With the ambiguous use of the word “Ruler”, Banerjee communicates the sometimes brutal fashion in which colonised peoples were forced into submission and to speak English:
…She’s no siren,
her sin not original
but stick a ruler on her
tongue, let the ships
crash, swallow-song,
English straight
shoe lace, strung her words
tight like riding boots…
From Rita Banerjee´s “Pygmalion & the Slippers”
The title Echo in Four Beats alludes to the Greek myth and references the four distinct waves of feminism that have culminated into a global crescendo today. Hence, the fourth beat may be perceived as analogous with the fourth wave of feminism, which promises to become more intersectional, more open to debate, and more transformative than precedent waves. The cover is suggestive of The Women´s March in Washington, DC. It depicts a crowd of women cupping their hands to their mouths to enunciate and receive wisdom back. The women move and surround a reclining Satyr, the infamous Barberini Faun, from the entourage of the God of Ecstasy, Dionysus, who is narcissistically confident in his lascivious abandon and powerful aesthetic beauty. He is seemingly oblivious to the throngs of what could be revolutionary women around him, uniting to take back the mic and reclaim their own voices.
The fundamental Vedic and Buddhist religious concept of Saṃsāra, a Sanskrit word meaning “wandering,” and denoting a spiritual journey towards enlightenment through the cycle of life-death-rebirth, acts as a blueprint for the structure of the collection. It transposes onto the first three beats, which correspond with: Brahma and creation, Vishnu as the preserver or sustenance in the second beat, and Shiva, the destroyer and destructive transformation in the third beat. The fourth beat explores what liberation from this cycle of creation, sustenance and destruction might look like and the poem “Beyond Saṃsāra” ironically suggests the possibility of women regaining their freedom from past destructive cycles.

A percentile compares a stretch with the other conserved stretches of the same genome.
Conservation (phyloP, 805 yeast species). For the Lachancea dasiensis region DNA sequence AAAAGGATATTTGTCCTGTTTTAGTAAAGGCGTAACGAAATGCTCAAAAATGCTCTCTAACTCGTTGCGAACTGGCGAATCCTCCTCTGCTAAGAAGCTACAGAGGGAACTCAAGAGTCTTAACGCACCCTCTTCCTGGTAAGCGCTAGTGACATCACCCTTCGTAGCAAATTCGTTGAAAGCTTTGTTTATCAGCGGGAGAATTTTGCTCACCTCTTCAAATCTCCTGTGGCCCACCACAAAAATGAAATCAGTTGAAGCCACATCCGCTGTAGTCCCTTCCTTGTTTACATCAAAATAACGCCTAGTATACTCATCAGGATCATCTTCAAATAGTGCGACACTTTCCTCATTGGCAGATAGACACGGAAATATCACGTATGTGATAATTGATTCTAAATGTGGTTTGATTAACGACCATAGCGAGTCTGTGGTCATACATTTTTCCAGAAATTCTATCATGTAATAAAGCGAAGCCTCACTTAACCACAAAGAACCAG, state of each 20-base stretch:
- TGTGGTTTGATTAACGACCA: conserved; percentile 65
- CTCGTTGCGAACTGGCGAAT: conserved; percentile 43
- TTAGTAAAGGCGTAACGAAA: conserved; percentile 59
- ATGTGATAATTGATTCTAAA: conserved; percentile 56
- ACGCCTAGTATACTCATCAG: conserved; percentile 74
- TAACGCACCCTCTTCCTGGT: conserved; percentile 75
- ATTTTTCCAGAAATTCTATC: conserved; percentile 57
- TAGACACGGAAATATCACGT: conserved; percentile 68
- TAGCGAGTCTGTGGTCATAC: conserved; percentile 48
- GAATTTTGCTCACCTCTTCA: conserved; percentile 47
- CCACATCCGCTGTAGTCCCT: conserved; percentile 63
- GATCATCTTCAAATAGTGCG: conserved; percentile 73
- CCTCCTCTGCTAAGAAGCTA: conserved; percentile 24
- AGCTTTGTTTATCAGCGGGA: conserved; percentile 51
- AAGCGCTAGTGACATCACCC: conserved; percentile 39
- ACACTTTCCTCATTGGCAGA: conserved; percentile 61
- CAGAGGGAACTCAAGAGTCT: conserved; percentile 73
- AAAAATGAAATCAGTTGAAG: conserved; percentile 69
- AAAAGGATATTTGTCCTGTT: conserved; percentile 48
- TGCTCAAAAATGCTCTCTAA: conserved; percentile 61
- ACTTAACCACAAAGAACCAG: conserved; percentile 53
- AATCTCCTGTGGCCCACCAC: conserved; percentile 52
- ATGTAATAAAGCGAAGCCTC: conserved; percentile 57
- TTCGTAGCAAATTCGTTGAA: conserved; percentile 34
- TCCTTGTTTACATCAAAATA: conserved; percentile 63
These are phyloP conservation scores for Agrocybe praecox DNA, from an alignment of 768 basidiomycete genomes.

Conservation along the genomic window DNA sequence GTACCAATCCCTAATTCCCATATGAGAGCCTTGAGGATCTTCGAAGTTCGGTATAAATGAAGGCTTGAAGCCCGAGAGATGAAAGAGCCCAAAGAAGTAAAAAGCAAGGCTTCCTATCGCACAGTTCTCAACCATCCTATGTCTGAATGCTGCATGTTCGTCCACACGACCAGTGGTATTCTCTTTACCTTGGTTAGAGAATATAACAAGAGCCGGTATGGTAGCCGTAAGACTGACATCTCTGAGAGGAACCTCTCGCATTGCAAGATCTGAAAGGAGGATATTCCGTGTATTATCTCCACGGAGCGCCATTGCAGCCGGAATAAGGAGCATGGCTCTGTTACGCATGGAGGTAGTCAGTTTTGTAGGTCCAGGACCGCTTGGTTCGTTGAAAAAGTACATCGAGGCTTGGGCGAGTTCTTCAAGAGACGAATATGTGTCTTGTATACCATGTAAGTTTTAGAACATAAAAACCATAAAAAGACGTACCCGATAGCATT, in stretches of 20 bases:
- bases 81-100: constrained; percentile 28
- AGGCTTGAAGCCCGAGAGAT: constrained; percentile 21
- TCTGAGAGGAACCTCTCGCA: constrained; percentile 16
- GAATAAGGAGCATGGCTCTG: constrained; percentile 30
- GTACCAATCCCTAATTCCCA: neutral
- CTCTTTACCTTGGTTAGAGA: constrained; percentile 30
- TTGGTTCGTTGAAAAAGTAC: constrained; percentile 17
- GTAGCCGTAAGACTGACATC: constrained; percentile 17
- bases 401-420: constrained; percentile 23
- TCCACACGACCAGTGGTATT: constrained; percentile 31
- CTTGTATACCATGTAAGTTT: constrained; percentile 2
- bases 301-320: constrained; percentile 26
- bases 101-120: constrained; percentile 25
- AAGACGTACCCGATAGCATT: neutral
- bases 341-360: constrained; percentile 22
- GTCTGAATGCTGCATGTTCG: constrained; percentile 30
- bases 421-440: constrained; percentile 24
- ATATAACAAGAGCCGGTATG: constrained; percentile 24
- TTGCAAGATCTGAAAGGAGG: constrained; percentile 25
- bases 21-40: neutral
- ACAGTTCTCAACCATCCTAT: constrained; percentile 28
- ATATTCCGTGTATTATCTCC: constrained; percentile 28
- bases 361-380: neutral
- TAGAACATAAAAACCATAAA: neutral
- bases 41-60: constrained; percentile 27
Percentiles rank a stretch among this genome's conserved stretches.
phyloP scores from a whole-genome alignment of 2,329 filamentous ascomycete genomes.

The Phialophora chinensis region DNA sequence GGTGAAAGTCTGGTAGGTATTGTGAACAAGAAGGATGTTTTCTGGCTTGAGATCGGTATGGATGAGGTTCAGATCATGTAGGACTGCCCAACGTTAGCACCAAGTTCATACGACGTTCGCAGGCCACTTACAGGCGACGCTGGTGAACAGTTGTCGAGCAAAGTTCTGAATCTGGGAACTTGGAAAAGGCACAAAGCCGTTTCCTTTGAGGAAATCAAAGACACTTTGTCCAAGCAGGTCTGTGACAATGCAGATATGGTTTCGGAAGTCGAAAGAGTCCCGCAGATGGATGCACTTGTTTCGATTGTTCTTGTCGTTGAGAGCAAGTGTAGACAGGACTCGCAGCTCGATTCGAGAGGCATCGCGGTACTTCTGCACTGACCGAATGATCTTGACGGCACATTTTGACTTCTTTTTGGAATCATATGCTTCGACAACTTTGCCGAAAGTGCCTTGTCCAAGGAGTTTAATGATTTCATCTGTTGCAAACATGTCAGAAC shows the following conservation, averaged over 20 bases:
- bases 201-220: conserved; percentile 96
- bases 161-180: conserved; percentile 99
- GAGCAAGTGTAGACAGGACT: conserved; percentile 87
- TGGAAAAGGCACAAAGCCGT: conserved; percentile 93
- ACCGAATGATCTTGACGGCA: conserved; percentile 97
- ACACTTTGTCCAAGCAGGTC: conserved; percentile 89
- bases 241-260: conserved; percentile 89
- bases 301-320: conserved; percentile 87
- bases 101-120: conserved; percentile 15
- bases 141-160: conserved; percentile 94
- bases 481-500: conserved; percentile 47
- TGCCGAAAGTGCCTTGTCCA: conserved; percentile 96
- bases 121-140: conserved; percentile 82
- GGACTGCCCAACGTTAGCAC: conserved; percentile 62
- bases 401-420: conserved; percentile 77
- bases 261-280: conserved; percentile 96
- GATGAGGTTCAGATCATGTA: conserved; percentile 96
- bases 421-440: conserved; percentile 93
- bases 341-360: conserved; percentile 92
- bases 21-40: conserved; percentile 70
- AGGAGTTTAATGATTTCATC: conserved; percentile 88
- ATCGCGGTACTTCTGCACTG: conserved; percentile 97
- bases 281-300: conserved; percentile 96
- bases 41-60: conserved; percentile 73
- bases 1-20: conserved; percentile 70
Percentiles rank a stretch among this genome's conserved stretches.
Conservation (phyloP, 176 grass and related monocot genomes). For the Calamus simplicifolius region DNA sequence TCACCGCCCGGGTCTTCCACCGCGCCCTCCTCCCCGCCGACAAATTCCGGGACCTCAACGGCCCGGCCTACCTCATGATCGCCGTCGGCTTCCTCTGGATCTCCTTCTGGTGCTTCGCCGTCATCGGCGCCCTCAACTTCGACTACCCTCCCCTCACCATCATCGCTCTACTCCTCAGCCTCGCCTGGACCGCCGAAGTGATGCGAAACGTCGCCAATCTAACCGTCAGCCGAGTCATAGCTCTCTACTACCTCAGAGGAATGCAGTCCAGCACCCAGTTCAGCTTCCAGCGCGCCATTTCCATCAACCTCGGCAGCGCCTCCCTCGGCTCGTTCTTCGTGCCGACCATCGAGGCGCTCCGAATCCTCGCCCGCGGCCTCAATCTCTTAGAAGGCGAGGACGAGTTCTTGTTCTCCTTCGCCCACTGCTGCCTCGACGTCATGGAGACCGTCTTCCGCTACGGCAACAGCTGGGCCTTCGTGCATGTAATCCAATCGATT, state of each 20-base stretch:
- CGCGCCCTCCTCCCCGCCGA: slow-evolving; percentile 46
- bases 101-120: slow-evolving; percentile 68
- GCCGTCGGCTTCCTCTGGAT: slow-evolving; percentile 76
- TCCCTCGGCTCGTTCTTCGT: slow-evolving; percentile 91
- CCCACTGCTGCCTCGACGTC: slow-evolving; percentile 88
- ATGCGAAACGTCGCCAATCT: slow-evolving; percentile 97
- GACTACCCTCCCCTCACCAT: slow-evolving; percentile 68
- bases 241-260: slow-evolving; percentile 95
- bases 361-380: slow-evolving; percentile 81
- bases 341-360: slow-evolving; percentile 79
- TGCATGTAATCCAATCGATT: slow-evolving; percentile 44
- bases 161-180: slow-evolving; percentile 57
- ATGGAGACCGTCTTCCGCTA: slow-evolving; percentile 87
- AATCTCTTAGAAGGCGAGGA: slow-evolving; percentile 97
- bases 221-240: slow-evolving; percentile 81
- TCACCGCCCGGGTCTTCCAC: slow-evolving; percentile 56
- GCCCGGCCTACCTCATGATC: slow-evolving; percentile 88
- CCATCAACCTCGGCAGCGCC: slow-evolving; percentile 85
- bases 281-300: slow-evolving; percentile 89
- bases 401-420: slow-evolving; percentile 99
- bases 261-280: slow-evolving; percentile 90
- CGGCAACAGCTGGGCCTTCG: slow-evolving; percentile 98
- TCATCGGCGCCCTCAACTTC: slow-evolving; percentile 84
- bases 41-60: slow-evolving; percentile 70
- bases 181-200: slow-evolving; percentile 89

…Barberini in marble
is an absolute libertine
and just as alluring
for his self-abandon,
all passion and giddy
self-absorption––
“I´d like to be so decadent,
so free,” I jest, just by half.
Amahl returns my gaze,
Sabine breaks it, one
of us smiles through the whisper
“then be free”
From Rita Banerjee´s “Beyond Saṃsāra”
Whilst Banerjee recognises the beauty and utility of traditional forms, she plays with a multitude of poetic and thematic forms, pirouetting from the profane to the sacred, the mundane to the sublime, the broadly public to the deeply profound and personal with the ease of a virtuoso. Haiku is placed alongside sonnets and ghazals, interspersed with erasure, hymns, mistranslations and vers-libre to give birth to different metronomic languages and rhythms that create a new voice. Banerjee´s linguistic artfulness resides in her ability to translate all these foreign words, cultures, and geographies into a coherent language of aesthetic, philosophical, and political portent. As seen in the haiku “A Waters Sound” where the entrenchment of social conventions and power structures is metaphorically conveyed by the image of a deep, leaf-grown well from which potential young feminists are blocked from jumping out by the wire-meshed sky. The Japanese ideograms of the original poem drip silently down the face of the page, creating and holding a meditative space for the reader to ruminate upon the depth of the well.